• Romantic opera
    • - known for his operas
  57. Johannes Brahms (225)
    • late Romantics
    • - choral music (A German Requiem)
  58. Claude Debussy (243)
    • Impressionist
    • - orchestral music (Prelude to “The Afternoon of a Faun”)
  59. Igor Stravinsky (253)
    • Post-Impressionism
    • - ballet (The Rite of Spring)
  60. Arnold Schoenberg (258)
    • German Expressionist
    • - chamber music (including the atonal Pierrot lunaire for voice and instruments)
  61. Aaron Copland (267)
    • American Nationalism
    • - ballet (Billy the Kid)
  62. John Cage (294)
    • Contemporary American
    • - piano works for prepared pianos
  63. John Adams (325)
    • Contemporary minimalist
    • - orchestral work
  64. George Crumb
    • American Contemporary classical
    • - vocal
  65. The Romantic Miniature
    art song and short piano pieces met the 19th century need for intimate personal expression
  66. Romantic Opera
    • developed distinct national styles in France, Germany and Italy
    • - France: grand opera (serious historical dramas with spectacular effects) and opera comique (comic opera with spoken dialogue)
    • - Germany: genre Singspiel (light comic drama with spoken dialogue) led to serious music drama (integrated all elements of opera)
    • - Italy: opera seria (serious opera) and opera buffa (comic opera); maarked the peak of the bel canto (beautiful singing) style
  67. Post-Romanticism and Impressionism
    • Impressionism - movement developed first through painters who tried to capture their “first impression” of a subject through varied treatments of light and color
    • - Impressionist composers made use of entire spectrum of pitches in chromatic scale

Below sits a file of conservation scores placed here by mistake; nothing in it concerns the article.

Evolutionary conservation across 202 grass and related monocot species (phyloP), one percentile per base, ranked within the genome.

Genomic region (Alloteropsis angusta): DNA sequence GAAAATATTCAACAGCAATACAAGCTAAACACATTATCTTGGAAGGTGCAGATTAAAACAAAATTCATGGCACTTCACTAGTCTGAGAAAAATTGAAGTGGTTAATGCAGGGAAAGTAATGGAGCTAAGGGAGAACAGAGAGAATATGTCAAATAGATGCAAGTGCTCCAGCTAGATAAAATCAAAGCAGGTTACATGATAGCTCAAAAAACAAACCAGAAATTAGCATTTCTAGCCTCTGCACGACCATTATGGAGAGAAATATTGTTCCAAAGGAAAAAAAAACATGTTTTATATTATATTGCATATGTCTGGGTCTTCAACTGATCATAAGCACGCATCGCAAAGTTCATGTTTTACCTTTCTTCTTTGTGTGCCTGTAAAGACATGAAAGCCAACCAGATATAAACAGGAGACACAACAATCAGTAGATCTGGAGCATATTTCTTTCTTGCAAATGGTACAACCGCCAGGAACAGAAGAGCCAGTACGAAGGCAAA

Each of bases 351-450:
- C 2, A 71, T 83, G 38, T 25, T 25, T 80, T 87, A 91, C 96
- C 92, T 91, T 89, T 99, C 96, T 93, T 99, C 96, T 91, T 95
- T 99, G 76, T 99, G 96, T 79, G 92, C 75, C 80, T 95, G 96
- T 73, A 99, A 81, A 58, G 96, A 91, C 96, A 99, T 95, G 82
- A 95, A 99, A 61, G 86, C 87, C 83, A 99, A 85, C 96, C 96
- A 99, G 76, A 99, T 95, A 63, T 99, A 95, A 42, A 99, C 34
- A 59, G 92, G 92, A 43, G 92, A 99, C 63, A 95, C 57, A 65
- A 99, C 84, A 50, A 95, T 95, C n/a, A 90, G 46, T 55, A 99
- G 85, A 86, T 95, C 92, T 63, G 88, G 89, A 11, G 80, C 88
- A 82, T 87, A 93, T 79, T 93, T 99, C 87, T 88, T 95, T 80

68. Early 20th C. styles
    • explored simplicity and abstraction and the world of dreams and the inner soul
    • - Expressionism - explored new harmonic systems and extreme registers of instruments
    • - new concepts of harmony pressed music beyond the traditional systems of tonality and led to the 12-tone method devised by Arnold Schoenberg
  69. Schoenberg and the Second Viennese School
    • - German expressionist movement
    • - Schoenberg’s goal was to bring spoken word and music as close together as possible (Sprechstimme)
    • - Second Viennese School: Arnold Schoenberg, Alban Berg, and Anton Webern
  70. 20th C. Nationalism
    20th century composers used more authentic folk and traditional elements in their nationalistic music than 19th century composers
  71. The New Music
    • - musical trends in the later 20th century mirrored movements in the other arts, including abstract expressionism, pop art, and postmodernism
    • - performance art explored by John Cage
    • - digital technology, MIDI and computers revolutionized the world of electronic music
    • - John Cage invented the prepared piano to simulate the sound of the Javanese gamelan orchestra, an ensemble of metallic percussion instruments
    • - improvisation - performer takes a role in the compositional process- minimalism and new romanticism are current trends
    • - minimalist music (JOHN ADAMS) is based on repetitive musical patterns than can sound hypnotic or sometimes frenetic
    • - New Romanticism - favors the rich harmonic language of the late Romantic era, coupled with a virtuosic style and new instrumental combinations
  72. Tempo
    (from slow to fast) grave, largo, adagio, andante, moderato, allegro, vivace, presto
  73. Dynamics
    (from soft to loud) pianissimo, piano, mezzo piano, mezzo forte, forte, fortissimo
  74. “In the lovely month of May,” from Dichterliebe (iMusic on the book site)
    • Composer: Schumann
    • Genre: song cycle, 19th century piano piece